By Charity Battles
Today’s youth are heavier than youth from any other generation. Nearly one out of every three children in the United States is obese or at risk of becoming obese, with children in minority families at an even greater risk.
Obesity is the most common disease of childhood, and it’s usually preventable.
“We have seen all the statistics on childhood obesity in Alabama,” said Dr. Barbara Struempler, a professor at Auburn University. “It’s almost overwhelming. We have one of the highest obesity rates in the country, and one-third of kids between the ages of 6 and 11 are obese. That has an impact on health costs and future employment—not to mention the quality of life for obese children.”
The Alabama Cooperative Extension System is addressing this issue across the state with a unique program that utilizes technology and nutrition education to promote behavior change. “Body Quest: Food of the Warrior” uses Apple iPads as teaching tools.
“We quickly realized that the best way to engage kids was with the coolest technology we could find. That led to Extension’s developing one of the first and best nutrition and health apps that students use on the Apple iPad. Alabama is truly leading the way with this project,” said Dr. Sondra Parmer, Extension Specialist, Auburn University.
Body Quest uses colorful animé-style cartoon characters (referred to as Body Quest Warriors) to represent each food group. Some of these characters include: Body Doctor – fruit, Shining Rainbow – vegetables, Muscle Max – protein, and Graino Supa – grains.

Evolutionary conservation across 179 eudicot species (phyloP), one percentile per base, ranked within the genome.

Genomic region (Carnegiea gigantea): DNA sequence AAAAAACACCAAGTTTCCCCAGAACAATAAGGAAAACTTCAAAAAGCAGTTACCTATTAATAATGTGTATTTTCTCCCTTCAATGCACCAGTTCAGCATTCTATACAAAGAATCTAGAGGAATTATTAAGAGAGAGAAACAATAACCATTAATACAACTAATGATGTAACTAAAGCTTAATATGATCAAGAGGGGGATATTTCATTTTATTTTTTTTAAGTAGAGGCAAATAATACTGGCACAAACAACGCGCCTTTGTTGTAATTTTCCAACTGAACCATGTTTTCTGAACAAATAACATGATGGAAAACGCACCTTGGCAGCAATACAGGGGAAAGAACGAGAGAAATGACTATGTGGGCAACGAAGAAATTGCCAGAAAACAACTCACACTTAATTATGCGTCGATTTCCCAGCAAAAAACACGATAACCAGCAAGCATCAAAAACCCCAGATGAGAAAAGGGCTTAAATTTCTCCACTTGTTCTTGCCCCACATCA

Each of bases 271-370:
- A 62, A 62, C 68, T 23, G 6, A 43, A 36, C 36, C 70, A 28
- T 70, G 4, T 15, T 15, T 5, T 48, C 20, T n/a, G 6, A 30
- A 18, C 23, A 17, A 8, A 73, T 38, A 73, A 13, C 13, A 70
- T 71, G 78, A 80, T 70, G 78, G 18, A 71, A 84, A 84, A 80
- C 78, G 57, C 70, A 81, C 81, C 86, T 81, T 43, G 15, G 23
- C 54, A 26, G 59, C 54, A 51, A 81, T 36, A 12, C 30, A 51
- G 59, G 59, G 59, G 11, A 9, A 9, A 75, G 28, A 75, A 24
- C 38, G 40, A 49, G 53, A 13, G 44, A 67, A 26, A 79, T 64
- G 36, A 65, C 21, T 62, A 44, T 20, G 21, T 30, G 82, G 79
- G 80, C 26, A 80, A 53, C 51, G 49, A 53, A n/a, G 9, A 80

The curriculum spans 17 weeks and incorporates iPads, vegetable tasting and various classroom activities as well as periodic assessments to determine the strength of the program.
As a result of Body Quest, data indicated that there was a steady spike in the amounts of fruits and vegetables children ate during school lunch throughout the program.
Evaluations also showed that 97 percent of children were highly engaged in the content using the iPad apps.
Body Quest educator Charity Battles currently teaches seven Body Quest classes to third-graders throughout schools in Chilton and Bibb counties.
There is already a waiting list for the next school year’s line-up for Body Quest in these counties.
Children that participate not only learn good eating habits and to open their minds to eating more fruits and vegetables, but they also receive a free T-shirt for participating, along with stickers and other items.
As for the students, they might be the biggest fans of all. Each week there is something new and exciting.
Perhaps the most rewarding aspect is the Warrior Reports each week. Warrior reports are reports students share regarding their personal experiences about trying new fruits and vegetables or whom they might have encouraged to take the warrior vow (a short vow about trying new fruits and vegetables while learning to be healthy).
Some of the stories are unexpected. One boy explained that he surprised his mother with asking to try a new vegetable, and the following day she bought him a go-cart. He felt it was a reward for his brave new behavior.
About a third of the kids share similar stories, though they don’t always have such an impressive prize.
Children are asking their parents to participate and to buy new vegetables that they have discovered they enjoy.
They are learning that even if they don’t like something the first time they try it, that doesn’t mean they won’t like it the next time.
Body Quest has proven successful in helping children develop lifelong healthy habits and with thecurriculum only a couple of years old, we’re only getting started.
–Charity Battles is a Regional Extension Agent in the Nutrition Education Program of Alabama Cooperative Extension.